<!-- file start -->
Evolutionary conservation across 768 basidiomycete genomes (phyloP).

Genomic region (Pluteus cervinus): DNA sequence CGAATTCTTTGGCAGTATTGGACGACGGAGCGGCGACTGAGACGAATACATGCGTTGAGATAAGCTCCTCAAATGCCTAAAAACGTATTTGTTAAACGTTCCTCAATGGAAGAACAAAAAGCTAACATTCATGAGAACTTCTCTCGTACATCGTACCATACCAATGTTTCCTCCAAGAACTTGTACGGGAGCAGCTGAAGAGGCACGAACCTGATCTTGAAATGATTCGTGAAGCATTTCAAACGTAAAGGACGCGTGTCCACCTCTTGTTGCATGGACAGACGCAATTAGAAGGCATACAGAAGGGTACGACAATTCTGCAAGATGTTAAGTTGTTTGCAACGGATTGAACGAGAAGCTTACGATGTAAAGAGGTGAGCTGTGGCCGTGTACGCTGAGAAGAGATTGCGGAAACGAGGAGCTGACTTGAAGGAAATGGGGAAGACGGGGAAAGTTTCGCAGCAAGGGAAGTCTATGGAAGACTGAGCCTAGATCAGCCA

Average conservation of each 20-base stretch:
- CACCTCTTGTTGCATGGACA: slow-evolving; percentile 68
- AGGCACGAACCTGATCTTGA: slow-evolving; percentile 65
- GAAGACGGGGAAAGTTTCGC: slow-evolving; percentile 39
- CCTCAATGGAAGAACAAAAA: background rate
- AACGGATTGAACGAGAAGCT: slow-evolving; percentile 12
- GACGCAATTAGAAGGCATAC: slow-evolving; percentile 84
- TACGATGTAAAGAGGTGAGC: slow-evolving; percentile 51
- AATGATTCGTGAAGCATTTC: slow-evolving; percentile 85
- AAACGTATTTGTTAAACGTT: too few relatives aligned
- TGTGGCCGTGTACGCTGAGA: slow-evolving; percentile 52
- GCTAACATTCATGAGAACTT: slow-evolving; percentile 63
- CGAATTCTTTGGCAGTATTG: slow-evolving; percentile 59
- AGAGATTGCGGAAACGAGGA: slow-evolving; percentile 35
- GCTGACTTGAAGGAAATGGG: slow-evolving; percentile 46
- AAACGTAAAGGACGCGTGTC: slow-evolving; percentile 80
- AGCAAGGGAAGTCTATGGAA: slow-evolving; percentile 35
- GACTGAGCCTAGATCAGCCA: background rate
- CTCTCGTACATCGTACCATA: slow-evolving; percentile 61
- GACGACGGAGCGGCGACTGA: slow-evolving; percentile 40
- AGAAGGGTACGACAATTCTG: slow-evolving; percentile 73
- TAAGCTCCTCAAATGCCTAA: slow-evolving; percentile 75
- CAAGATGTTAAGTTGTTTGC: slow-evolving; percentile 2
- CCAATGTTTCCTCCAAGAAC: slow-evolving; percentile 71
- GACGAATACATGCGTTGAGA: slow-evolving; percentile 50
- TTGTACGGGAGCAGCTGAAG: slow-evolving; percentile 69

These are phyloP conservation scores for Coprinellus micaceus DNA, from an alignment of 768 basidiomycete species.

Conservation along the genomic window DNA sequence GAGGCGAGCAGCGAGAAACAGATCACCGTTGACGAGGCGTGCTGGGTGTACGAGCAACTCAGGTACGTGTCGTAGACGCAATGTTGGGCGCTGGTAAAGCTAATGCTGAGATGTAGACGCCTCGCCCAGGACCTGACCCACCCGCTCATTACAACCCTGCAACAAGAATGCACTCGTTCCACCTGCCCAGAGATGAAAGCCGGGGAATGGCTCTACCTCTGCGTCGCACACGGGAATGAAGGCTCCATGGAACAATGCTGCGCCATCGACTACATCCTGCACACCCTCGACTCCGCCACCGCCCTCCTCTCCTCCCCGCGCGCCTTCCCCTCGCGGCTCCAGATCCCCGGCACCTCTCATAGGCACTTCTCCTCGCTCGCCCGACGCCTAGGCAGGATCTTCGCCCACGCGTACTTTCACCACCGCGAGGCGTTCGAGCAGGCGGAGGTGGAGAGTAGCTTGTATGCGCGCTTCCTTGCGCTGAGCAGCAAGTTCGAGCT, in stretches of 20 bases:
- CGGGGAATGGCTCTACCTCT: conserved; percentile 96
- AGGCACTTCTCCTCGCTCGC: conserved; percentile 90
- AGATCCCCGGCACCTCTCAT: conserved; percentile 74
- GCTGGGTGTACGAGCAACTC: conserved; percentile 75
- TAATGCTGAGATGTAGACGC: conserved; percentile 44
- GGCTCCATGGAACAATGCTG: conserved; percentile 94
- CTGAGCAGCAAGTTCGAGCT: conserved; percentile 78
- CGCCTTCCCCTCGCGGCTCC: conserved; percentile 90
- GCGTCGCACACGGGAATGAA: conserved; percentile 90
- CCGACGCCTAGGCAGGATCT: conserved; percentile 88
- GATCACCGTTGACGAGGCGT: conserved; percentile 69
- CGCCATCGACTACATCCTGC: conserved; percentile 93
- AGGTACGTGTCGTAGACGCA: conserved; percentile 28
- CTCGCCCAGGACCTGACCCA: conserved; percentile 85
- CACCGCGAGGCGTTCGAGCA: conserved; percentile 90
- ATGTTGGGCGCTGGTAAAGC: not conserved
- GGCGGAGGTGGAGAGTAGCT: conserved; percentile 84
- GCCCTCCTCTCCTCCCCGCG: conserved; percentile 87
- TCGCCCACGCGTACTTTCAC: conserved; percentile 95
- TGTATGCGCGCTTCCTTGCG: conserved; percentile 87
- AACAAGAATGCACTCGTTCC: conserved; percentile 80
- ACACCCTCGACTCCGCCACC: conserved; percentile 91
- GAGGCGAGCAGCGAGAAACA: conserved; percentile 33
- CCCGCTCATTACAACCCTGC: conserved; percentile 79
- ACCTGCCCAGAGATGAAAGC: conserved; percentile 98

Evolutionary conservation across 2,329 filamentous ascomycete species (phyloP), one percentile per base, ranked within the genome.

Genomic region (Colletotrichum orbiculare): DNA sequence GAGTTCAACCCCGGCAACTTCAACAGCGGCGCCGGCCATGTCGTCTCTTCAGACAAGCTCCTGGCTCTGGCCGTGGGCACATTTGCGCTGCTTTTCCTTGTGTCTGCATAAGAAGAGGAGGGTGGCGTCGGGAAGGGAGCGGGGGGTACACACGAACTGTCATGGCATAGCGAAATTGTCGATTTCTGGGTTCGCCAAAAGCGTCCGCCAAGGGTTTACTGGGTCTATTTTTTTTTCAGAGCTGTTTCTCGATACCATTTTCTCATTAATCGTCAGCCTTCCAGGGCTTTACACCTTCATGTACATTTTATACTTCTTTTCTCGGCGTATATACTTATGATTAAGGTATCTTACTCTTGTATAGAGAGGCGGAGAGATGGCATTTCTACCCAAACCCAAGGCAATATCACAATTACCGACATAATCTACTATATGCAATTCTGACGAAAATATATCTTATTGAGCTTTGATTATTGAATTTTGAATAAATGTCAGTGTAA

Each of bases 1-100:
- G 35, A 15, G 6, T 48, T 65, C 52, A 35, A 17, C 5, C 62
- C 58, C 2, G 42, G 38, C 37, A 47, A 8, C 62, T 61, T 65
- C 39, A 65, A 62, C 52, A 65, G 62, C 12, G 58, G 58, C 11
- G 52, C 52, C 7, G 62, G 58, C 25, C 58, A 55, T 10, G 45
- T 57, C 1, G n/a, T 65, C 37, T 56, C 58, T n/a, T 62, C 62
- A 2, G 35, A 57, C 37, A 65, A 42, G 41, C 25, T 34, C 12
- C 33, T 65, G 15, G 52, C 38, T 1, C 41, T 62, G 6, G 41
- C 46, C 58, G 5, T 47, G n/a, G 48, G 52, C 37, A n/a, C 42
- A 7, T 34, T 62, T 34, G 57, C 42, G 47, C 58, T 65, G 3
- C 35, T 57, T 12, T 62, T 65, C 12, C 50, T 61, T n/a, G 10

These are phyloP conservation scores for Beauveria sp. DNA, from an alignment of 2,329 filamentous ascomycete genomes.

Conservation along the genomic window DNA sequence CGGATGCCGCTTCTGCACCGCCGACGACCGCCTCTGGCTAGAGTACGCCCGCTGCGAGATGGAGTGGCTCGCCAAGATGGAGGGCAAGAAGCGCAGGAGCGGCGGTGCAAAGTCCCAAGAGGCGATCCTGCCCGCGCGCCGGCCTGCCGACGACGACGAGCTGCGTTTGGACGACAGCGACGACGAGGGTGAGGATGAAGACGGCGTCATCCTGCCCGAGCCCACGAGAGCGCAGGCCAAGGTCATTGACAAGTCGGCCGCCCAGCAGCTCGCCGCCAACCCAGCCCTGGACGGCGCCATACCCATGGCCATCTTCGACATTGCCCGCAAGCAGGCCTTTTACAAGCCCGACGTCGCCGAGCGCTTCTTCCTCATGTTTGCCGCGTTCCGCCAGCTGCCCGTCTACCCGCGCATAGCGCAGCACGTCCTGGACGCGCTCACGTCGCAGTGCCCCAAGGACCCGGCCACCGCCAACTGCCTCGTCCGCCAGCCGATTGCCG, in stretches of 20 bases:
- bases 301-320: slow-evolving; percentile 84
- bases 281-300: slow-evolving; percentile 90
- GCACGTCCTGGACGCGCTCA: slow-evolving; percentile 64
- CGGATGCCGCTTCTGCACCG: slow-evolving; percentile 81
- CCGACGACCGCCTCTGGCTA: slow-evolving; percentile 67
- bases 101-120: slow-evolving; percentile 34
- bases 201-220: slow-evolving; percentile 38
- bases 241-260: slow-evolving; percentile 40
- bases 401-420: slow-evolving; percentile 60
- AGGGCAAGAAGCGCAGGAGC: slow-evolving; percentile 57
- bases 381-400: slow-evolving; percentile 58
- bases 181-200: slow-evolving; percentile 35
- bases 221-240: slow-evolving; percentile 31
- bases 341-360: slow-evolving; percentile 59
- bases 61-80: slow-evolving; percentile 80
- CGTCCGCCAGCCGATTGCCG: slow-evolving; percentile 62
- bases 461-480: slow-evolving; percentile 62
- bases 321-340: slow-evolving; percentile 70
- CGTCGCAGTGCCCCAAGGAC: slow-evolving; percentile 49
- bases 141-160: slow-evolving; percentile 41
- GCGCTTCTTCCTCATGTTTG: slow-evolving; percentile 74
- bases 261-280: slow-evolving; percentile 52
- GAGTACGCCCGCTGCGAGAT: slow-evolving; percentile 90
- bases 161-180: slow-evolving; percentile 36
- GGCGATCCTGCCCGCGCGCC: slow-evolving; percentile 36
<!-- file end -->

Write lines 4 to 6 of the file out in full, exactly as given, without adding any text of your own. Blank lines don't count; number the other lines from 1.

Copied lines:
- CACCTCTTGTTGCATGGACA: slow-evolving; percentile 68
- AGGCACGAACCTGATCTTGA: slow-evolving; percentile 65
- GAAGACGGGGAAAGTTTCGC: slow-evolving; percentile 39